Have confidence that you’re selecting the right requirements management solution by downloading our checklist for essential features and functionality.

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digital threadDigital Thread Defined 

Digital Thread Definition – a data-driven architecture that links together information generated from across the product lifecycle and is envisioned to be the primary or authoritative data and communication platform for a company’s products at any instance of time.   

This is the best definition of Digital Thread we are aware of and is from an excellent 2018 paper by Singh and Willcox at MIT entitled Engineering with a Digital ThreadThe term Digital Thread was first used in the 2006 with the publication of the Global Horizons report from USAF Global Science and Technology Vision task force. (If you have an earlier reference please share in the comments). In this document, Digital Thread is defined as “the use of digital tools and representations for design, evaluation, and life cycle management.”   

As with many business terms, Digital Thread has now become over-used by consultants and software vendors. The definition of it — and how it differs from Digital Twin — have been interspersed with more general concepts of integration, simulation, data, and analytics and has lost the original, more precise meaning. 

Digital Thread Components 

Let’s break down the definition of Digital Thread into its components to better understand the concept and share the most common approaches we see as companies move to make the Digital Thread a reality. Here is the definition breakdown: 

1 – a data-driven architecture  

This recognizes that the use of a single common platform is impossible across all engineering disciplines (software, hardware, electrical, systems, risk, QA, etc.). Instead, a data-driven approach is required that determines the key information required from multiple tools. It’s important to remember that data-driven does not mean “gather all your data” but rather that you should be using data to answer questions. In other words, do not fall into the trap of tool focus, but rather focus on the questions and collect data to provide the answer.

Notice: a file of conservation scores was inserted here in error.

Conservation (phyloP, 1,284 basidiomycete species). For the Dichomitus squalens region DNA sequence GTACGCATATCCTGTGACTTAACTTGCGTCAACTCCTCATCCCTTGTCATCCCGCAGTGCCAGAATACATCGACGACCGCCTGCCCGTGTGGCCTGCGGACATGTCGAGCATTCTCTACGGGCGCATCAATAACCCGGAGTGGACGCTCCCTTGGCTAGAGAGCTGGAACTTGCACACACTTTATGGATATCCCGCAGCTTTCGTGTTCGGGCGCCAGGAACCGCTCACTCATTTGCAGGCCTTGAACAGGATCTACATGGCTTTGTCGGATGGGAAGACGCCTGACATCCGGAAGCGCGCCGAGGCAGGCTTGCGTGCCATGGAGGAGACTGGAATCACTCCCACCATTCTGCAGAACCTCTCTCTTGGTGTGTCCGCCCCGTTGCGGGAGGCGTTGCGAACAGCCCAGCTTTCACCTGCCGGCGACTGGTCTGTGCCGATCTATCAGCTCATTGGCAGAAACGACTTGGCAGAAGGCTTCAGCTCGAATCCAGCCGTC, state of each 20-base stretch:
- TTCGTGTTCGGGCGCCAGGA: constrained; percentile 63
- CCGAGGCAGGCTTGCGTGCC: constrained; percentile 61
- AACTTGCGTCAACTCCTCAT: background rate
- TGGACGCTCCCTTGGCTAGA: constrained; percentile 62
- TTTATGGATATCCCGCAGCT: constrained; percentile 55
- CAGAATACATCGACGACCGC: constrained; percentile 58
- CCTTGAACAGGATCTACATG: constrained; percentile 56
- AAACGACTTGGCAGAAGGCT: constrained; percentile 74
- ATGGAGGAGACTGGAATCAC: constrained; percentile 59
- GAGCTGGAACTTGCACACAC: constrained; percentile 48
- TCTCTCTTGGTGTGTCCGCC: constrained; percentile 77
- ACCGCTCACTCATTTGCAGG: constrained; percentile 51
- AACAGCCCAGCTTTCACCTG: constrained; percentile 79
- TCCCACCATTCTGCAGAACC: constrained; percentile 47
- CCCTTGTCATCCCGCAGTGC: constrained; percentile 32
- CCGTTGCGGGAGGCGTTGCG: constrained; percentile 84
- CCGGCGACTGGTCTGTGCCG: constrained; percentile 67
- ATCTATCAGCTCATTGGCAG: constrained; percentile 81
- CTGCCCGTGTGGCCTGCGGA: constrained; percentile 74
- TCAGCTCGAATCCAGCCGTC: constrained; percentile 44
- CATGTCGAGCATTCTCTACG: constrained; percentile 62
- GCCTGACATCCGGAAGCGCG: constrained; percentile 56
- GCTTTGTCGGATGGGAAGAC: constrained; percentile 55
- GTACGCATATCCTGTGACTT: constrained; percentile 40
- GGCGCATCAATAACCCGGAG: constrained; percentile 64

2 – that links together information generated from across the product lifecycle  

From initial requirement definition through to product release, significant information is generated across multiple tools. The challenge is to identify what information is most relevant and how to best link the information to make it actionable. The most common link we see is the definition of value to be delivered (user and system requirements). The most typical information captured across the product lifecycle are process statuses and exceptions (e.g., requirements that have not been approved, require rework, or are not fully addressed, gaps in testing or risk analyses). By linking these process statuses to requirements and tracking them through the product lifecycle it is possible to reduce the risk of negative product outcomes (e.g., delays, defects, cost overruns).  

3and is envisioned to be the primary or authoritative data and communication platform  

Most companies refer to this as a system of record or a single version of the truth.” A Digital Thread is much more than simply integration or a data lake. By tying the definition of what is to be delivered (requirements) to the most critical downstream process metadataa Digital Thread create the ability to understand the state of the product development process, what risks are visible and what corrective actions should be considered. Without a Digital Thread, a company is flying blind in terms of the risks it faces in product development. 

 4 – or a company’s products at any instance of time 

For a Digital Thread to be truly useful it must always reflect the current state of the product development process. The value is in seeing the product development process for the first time across fragmented teams and tools, to be able to identify process exceptions and early indicators of potential downstream risks. A static database of days or weeks old data will not be sufficient for a process that is changing rapidly across multiple, siloed teams. 

Why the Digital Thread is SImportant